When it’s time to clean, all you have to do is rinse the sheet off with cold water and you can reuse it multiple times. It’s really tough and can even stand up to mild scrubbing or soaking if needed. If you’re willing to clean it regularly, this one will last a really long time without losing its effectiveness.
This is a good choice for young or juvenile bearded dragons because it’s inedible. Unlike other forms of substrate, your bearded dragon won’t be able to ingest this liner which makes it a safe choice. It comes in brown and green and is available in a variety of different sizes.
2. Zilla Ground English Walnut Shells Desert Blend
To recreate a realistic desert environment, Zilla Ground English Walnut Shells Desert Blend is a great choice. It’s made of all natural ground walnut shells that have been processed to a small, uniform size.
The look and feel really simulates a desert-like habitat. It’s a good conductor of heat and will encourage your bearded dragon to dig and burrow like they do in nature.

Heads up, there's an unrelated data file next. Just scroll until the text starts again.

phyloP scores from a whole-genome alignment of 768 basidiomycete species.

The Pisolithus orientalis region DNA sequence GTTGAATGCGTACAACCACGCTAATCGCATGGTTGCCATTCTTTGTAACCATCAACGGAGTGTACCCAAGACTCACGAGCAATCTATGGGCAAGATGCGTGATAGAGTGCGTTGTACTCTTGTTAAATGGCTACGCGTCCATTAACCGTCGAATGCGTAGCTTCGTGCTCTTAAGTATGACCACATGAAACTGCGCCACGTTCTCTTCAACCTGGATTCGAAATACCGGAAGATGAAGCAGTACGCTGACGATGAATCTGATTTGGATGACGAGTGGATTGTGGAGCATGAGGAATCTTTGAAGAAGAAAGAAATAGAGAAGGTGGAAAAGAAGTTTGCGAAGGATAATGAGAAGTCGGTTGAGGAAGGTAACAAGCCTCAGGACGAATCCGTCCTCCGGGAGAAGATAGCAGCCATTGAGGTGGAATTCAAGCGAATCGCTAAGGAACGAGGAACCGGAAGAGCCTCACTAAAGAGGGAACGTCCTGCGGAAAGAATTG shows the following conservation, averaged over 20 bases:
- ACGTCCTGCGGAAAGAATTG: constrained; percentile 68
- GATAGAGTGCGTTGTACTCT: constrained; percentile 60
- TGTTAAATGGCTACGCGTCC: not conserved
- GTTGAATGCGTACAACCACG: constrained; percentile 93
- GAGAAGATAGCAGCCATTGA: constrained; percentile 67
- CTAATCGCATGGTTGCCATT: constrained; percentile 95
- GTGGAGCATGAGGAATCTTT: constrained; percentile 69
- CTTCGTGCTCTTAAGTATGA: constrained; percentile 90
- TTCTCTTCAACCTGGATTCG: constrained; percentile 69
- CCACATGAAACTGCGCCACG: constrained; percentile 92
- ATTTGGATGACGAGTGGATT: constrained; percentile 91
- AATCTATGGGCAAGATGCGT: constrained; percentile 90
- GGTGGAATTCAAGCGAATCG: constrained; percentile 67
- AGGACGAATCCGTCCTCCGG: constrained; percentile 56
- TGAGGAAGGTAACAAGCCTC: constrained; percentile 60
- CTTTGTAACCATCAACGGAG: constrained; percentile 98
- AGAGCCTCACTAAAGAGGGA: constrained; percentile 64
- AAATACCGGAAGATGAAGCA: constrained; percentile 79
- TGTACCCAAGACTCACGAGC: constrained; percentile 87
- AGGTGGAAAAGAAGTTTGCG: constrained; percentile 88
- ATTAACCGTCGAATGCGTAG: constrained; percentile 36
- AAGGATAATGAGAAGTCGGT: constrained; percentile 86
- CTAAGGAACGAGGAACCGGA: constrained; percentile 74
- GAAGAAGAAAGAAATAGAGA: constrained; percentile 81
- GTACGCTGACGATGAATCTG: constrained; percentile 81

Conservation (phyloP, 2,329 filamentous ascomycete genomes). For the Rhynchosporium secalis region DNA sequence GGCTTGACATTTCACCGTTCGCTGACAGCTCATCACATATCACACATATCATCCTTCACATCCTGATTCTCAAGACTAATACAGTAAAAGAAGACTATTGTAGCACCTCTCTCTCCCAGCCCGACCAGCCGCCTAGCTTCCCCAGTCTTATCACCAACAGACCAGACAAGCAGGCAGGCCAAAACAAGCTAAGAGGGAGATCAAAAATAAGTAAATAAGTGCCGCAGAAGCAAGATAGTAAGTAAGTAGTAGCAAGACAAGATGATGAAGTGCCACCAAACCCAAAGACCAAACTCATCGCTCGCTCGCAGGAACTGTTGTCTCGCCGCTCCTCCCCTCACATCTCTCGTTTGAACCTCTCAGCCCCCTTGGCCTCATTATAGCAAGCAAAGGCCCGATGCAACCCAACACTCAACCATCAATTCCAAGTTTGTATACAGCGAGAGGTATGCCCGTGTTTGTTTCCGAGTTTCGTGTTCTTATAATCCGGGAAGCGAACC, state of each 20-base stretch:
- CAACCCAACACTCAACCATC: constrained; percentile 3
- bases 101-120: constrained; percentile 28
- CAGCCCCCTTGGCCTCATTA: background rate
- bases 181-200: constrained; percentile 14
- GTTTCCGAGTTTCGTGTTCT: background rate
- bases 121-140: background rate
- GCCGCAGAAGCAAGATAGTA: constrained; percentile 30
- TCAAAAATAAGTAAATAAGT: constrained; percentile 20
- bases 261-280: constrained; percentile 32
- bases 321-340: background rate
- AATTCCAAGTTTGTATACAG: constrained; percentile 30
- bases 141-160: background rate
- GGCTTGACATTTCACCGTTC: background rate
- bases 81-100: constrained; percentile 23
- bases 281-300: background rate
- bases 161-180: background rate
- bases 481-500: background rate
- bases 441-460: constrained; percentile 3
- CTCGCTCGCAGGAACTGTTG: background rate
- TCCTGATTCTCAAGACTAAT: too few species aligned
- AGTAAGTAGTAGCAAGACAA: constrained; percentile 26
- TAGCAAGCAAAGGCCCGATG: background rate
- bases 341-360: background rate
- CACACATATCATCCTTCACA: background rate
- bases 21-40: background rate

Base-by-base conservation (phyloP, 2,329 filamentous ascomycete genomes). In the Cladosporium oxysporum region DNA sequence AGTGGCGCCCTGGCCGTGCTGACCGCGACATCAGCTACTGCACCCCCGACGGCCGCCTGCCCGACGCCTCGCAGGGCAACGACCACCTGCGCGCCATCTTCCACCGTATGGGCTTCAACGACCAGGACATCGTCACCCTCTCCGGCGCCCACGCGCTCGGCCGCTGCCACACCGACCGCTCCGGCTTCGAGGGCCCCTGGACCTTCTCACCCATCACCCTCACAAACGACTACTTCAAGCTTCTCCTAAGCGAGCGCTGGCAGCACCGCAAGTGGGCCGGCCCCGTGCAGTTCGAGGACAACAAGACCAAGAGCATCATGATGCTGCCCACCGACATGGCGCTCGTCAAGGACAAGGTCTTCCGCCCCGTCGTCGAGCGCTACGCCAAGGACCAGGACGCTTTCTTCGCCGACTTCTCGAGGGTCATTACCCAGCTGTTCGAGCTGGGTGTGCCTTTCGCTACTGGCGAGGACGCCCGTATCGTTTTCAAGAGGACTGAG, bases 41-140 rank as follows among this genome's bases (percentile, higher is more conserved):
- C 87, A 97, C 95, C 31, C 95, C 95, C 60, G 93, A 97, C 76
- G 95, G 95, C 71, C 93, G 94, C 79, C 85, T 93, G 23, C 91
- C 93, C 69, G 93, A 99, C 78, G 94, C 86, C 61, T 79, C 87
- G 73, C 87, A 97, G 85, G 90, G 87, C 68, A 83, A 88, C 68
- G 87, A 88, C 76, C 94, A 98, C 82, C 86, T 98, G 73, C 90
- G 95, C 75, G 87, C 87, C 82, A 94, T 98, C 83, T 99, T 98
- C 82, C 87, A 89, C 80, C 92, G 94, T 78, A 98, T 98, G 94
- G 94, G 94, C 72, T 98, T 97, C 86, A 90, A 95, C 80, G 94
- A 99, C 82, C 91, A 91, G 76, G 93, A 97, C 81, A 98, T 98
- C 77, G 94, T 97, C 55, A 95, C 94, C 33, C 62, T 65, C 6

Unlike with actual sand, this material won’t scratch the glass of your bearded dragon’s tank. You should cover the bottom of the tank with 1 to 2 inches to give your pet plenty of room to dig. This product is available in 5, 10, or 25-quart bags.
The manufacturer recommends replacing the bedding monthly so one bag should last a long time. Something really cool about this product is that because it’s 100% natural you can compost it instead of just throwing it away.
3. Zoo Med Excavator Clay Burrowing Substrate
Bearded dragons love to dig and tunnel in the wild and Zoo Med Excavator Clay Burrowing Substrate recreates the experience for them right in your home.